This paper has developed the differential sensitivity by personnel at
various levels of a profession to the contingencies of their profession
and its milieu. It indicates some problems involving institutional integration and adaptation which require continued research. The emphasis on
technical functions, so important in professional studies, must yield to the
study of the meanings of such skills and their place in the social organization of the profession. Technical solutions achieved by professions with
regard to functions, standards, and qualifications must satisfy, at the
same time, the demands of professional integration and adaptation.
Dan C. Lortie, "Doctors without Patients: The Anesthesiologist, a New
Medical Specialty" (unpublished Master's thesis, Department of Sociology, University of Chicago, 1950).
The radiologist, who is often a salaried hospital employee, is now urged by
his professional associates to go onto a fee-for-service basis with direct
charges to "his" patients.
Harvey L. Smith, "Two Lines of Authority Are One Too Many," The
, Modern Hospital Publishing Company, 1955, pp. 59
Harvey L. Smith, "The Value Context of Psychology," American Psychologist
, Vol. 9, September 1954, pp. 532
Harvey L. Smith, "New Roles for Psychiatry: A Sociological Study" (unpublished manuscript).
The public often cannot clearly distinguish among registered nurses, aides,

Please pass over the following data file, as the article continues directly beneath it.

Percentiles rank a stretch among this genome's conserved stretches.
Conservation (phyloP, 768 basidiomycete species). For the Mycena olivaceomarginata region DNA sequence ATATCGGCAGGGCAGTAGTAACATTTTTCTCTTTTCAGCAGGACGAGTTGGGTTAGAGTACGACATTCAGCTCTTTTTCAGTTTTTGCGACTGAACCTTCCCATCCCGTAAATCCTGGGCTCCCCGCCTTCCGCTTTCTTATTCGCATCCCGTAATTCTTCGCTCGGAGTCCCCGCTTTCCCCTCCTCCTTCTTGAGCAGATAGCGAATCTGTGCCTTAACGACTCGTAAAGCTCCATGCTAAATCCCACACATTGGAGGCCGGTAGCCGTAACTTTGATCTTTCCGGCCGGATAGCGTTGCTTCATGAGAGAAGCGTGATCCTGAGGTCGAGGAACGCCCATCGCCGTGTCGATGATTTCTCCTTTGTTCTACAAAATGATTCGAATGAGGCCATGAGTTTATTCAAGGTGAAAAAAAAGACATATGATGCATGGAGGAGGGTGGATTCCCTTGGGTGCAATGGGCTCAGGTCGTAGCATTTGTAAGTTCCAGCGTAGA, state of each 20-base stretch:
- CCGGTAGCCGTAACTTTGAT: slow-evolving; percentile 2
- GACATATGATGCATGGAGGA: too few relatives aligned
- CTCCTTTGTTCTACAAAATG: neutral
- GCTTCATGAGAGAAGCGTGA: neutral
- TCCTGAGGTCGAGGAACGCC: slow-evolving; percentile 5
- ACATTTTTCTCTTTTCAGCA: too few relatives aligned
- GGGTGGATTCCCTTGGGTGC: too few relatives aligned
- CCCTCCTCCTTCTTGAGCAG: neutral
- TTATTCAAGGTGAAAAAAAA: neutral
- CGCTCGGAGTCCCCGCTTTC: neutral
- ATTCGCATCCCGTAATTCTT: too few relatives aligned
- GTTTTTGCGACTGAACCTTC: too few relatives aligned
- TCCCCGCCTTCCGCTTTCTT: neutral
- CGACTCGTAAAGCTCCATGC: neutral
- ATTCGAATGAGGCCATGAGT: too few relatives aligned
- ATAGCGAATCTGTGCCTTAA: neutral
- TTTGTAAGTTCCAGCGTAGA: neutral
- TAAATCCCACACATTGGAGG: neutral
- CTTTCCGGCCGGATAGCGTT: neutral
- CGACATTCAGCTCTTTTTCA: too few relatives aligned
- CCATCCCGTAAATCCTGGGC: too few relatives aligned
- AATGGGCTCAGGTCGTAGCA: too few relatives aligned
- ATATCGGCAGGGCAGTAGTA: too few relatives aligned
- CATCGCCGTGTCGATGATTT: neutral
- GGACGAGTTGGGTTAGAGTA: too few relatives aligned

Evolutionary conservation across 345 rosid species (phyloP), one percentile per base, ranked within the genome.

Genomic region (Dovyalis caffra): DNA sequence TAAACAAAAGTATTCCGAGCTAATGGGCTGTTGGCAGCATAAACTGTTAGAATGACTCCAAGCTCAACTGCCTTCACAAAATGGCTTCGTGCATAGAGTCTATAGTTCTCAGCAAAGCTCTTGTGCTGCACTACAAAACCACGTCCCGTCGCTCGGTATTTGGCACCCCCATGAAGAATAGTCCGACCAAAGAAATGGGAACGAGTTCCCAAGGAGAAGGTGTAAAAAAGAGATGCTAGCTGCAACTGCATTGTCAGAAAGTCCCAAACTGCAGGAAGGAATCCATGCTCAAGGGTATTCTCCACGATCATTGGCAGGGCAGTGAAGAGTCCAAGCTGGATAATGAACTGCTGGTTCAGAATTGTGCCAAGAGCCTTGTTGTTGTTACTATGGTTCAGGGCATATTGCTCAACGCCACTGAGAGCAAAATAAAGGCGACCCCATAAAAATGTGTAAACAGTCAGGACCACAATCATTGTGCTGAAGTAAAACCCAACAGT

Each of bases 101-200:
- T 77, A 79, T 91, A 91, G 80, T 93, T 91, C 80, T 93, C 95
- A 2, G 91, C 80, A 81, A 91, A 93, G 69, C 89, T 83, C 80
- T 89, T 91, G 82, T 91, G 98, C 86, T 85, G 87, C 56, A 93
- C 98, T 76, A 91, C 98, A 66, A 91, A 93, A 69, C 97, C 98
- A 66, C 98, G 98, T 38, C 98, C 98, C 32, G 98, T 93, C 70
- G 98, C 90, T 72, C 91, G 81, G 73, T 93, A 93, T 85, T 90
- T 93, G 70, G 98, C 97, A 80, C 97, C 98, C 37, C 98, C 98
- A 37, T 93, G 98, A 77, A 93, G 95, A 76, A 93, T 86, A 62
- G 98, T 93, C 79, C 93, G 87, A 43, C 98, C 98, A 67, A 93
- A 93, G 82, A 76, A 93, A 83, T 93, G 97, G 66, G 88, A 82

and practical nurses in hospitals. Similar confusion has been shown to
exist as to the differences among psychologists, psychiatrists, and psychoanalysts.
For a detailed, pioneer analysis of organization fictions by Robert Dubin
see "Organization Fictions" in
Robert Dubin, ed., Human Relations in
, New York: Prentice-Hall, 1951, pp. 341
For studies dealing with the gap between training and work and its effects
see Miriam Wagenschein, "Reality Shock" (unpublished Master's thesis,
Department of Sociology, University of Chicago, 1950); also Alvin Katz, "The Development and Design of Operational Devices: A Case Study
of Sociological Research in Process" (unpublished Master's thesis, University of North Carolina, 1955).
Clearly, certain medical specialties are defensive about their present place
in medicine. Recruitment problems are often entailed (e.g., among
4. PROFESSIONALISM AND SOCIAL
T. H. Marshall
The position of the professions in the recent past was a curious one.
They enjoyed, as organizations, varying degrees of group monopoly and
developed, in varying degrees, a group spirit and a group conscience.